Hi! And how are you all? I, like the whole nation, have also been caught up with World Cup fever, the past few weeks. England, the team I support has been doing okay, but objectively, I must say that the form they are showing currently is far short of that of World champions. In the process of watching the many games, I too have been very emotionally involved i.e. disapproving the form of players, angry with referee’s decisions, upset with some of the antics of players etc. This was very apparent during the Portugal/Holland and Australia/Italy game. I was quite annoyed at the referee in the Portugal/Holland game as he in a sense ‘spoilt’ it as a sporting spectacle. I also felt very sorry for Australia as I felt that Italy did not deserve the penalty at the last minute of extra time. Imagine the emotions in Australia!! However, I must say that these matches are in a sense like the journey of life. It is never ‘fair’. Sometimes the best team does not win. Sometimes the lesser team wins because of circumstances. But I assure you, that a good team will always in the long run have better results. Brazil may lose some matches because of bad refereeing, luck etc, but in the long term, they will always have a better playing record because they are the ‘better’ team. Life is never fair, but if you are good at what you do and have a positive attitude, the chances are in the long run, you will always have a better career as compared to those who only rely on luck and circumstances.
John Stephen Akhwari
And since we are on the World Cup, I have chosen the theme of this newsletter to be on athletes. On October 20, 1968, at the Mexico City Olympics at 7.00 pm, a young man by the name of John Stephen Akhwari from Tanzania, covered with blood, hobbled into the stadium. He was running in the marathon and early on in the race had taken a horrible fall, injured his head and damaged his knee. And there he was, over 40 kilometers later, stumbling his way to the finish line. The response of the crowd was overwhelming. They encouraged Akhwari through the last few meters of his race with a standing ovation that far exceeded the one given to the individual who had won the marathon earlier.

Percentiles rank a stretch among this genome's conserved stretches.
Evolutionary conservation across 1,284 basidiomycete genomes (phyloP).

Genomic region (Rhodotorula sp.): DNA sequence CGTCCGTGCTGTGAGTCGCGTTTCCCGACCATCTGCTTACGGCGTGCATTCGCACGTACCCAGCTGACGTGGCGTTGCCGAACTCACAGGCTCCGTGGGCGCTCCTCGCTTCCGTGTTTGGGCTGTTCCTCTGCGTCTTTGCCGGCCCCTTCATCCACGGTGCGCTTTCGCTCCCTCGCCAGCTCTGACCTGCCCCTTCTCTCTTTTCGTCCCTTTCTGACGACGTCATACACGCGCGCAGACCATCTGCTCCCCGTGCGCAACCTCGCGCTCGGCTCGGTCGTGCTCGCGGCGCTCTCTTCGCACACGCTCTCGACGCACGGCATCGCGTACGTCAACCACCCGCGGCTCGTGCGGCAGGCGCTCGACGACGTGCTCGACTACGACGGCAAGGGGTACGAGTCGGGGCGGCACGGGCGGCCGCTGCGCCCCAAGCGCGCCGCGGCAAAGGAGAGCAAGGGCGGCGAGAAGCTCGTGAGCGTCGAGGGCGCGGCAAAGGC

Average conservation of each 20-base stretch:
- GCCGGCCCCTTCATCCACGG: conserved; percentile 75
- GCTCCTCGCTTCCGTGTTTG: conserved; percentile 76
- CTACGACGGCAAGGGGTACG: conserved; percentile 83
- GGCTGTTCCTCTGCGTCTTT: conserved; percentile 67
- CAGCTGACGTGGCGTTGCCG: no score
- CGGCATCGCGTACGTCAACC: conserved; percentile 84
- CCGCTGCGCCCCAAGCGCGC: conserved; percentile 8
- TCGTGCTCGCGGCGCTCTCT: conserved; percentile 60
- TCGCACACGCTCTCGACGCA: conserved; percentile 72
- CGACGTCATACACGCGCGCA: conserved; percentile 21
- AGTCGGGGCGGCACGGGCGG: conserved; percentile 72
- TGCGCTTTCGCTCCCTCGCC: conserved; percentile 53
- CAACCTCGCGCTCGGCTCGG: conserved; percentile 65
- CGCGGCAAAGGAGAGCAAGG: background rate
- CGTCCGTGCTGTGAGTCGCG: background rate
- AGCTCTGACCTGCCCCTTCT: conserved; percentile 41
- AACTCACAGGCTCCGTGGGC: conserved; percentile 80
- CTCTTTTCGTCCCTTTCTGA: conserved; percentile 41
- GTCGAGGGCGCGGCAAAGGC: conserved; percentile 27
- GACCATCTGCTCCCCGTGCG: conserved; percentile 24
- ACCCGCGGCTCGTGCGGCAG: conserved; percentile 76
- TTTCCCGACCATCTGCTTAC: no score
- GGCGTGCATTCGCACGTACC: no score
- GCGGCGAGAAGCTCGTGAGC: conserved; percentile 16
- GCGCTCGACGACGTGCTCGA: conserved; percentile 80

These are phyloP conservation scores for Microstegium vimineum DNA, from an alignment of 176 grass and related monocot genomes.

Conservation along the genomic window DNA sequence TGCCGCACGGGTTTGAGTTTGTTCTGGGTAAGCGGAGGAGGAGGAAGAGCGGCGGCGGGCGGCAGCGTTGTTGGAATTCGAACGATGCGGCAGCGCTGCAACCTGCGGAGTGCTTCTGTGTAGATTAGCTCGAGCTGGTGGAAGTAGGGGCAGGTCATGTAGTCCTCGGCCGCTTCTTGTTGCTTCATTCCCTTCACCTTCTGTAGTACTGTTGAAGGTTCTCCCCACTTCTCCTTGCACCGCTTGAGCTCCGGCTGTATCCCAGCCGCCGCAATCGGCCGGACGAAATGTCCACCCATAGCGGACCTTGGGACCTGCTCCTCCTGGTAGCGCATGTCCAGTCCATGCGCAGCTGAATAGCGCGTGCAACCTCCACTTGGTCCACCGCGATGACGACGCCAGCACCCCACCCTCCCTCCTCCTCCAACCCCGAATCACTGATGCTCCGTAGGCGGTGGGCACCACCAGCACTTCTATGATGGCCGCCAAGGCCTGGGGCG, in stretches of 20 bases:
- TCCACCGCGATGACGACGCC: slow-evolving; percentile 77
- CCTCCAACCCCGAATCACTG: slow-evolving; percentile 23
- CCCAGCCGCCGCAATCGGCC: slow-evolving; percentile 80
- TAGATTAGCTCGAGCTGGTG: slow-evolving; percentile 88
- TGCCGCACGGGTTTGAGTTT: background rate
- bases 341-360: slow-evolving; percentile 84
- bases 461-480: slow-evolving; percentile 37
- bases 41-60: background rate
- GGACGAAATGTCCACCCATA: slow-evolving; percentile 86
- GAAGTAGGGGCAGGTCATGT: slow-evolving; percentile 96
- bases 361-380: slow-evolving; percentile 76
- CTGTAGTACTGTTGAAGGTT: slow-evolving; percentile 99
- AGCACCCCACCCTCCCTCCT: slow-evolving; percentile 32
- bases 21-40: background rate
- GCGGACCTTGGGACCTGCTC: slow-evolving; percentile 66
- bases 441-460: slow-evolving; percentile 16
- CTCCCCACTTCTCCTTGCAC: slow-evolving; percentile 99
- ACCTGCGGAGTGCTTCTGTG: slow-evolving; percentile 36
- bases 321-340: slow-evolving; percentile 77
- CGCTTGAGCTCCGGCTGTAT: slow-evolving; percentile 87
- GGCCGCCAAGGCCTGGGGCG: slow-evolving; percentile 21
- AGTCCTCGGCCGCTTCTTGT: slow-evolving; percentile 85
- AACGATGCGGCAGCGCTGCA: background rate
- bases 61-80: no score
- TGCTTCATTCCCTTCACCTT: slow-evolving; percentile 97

The next day, Akhwari appeared before sports journalists for an interview. The first question asked was, "Why, in spite of the injuries suffered, did you proceed to the finish line, when there was no way you could possibly win the race?" John Stephen Akhwari simply answered: "My country did not send me over 11,000 kilometers to start a race. They sent me over 11,000 kilometers to finish one."
There is much we can learn from his simple but very profound answer. In life it is not enough to know where the finish line is; you have to also be prepared to go through the many obstacles, disappointments and failures you encounter on your way to it. This process may not be pleasant, but with commitment and determination to "finish the race," we can do far more than we might have believed. John Akhwari did not win the marathon, but he definitely is a winner in real life!! Many people do not achieve success in life because they take the easy way out by blaming it on the ‘injuries’ and ‘obstacles’ they encounter along the way. No matter what happens in your own personal marathon, which is your life's journey, always keep your hopes alive! Forget about the pain and the obstacles. Think of finishing the race successfully!
Remember Winston Churchill's famous five-word speech? -- "Never, never, never give up!"
Thank you for taking the time to read this. I do hope I have inspired you in some small way to make changes in your personal life so that you will be able to finish life’s race successfully. Until my next newsletter, may god bless each and every one of you. Take care.